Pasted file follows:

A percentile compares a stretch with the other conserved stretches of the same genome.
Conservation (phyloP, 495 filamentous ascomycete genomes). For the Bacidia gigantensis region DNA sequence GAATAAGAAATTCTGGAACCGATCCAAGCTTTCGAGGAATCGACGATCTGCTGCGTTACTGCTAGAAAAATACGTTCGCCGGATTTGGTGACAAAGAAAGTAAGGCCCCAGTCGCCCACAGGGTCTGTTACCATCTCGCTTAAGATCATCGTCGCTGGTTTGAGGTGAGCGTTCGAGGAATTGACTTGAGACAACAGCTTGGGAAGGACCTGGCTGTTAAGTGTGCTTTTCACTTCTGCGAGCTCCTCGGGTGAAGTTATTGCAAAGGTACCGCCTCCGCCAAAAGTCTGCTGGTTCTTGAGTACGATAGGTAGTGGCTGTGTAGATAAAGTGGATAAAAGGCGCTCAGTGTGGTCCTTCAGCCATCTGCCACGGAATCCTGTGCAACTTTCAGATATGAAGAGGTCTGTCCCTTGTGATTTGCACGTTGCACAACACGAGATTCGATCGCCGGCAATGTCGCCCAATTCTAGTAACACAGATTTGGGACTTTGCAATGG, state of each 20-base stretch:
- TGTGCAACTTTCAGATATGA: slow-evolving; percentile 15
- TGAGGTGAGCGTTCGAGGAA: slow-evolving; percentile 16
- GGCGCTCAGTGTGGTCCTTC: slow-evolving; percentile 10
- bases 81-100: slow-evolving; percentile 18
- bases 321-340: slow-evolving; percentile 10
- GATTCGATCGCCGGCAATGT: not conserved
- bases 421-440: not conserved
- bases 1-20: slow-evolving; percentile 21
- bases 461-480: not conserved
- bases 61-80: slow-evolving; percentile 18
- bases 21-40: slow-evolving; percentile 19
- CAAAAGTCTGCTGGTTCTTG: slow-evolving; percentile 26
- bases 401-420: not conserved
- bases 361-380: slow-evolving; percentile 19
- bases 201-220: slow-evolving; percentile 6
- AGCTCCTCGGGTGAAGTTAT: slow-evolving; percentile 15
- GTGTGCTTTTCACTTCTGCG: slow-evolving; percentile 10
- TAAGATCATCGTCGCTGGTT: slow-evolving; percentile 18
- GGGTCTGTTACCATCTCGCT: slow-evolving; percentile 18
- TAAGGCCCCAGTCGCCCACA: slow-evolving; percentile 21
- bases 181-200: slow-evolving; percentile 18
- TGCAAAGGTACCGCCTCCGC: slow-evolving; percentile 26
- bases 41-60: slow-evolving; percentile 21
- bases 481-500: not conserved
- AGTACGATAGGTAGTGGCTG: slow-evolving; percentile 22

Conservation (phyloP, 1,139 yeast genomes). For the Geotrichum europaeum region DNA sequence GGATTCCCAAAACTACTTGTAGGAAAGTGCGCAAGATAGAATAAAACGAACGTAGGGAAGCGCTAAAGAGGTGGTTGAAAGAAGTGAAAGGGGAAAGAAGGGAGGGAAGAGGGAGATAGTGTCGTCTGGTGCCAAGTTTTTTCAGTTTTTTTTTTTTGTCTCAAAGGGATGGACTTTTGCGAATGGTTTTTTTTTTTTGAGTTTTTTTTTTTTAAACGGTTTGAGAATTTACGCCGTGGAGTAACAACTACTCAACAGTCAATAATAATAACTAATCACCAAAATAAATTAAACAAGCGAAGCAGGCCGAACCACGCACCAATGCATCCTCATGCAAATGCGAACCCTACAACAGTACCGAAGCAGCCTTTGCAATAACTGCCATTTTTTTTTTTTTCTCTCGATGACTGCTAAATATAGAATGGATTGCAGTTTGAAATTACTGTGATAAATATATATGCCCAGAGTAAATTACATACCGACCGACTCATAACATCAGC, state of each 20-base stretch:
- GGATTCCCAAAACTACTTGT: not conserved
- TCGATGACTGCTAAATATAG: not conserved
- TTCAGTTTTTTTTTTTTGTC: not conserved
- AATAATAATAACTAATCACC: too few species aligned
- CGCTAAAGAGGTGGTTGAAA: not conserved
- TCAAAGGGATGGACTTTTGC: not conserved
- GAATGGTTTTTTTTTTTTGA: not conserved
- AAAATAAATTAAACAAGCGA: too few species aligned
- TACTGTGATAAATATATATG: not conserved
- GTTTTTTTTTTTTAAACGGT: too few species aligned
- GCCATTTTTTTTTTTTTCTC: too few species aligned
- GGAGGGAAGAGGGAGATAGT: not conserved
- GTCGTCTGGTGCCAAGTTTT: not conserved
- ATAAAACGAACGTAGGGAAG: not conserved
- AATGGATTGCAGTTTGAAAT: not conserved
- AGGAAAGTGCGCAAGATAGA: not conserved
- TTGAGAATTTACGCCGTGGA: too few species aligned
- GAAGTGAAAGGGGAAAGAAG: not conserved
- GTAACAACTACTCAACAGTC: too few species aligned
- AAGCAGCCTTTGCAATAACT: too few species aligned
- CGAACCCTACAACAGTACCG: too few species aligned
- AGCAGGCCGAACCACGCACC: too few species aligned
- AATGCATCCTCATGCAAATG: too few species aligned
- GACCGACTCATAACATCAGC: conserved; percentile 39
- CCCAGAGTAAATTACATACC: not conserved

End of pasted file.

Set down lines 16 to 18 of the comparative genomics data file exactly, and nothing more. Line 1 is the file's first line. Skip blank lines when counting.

- bases 361-380: slow-evolving; percentile 19
- bases 201-220: slow-evolving; percentile 6
- AGCTCCTCGGGTGAAGTTAT: slow-evolving; percentile 15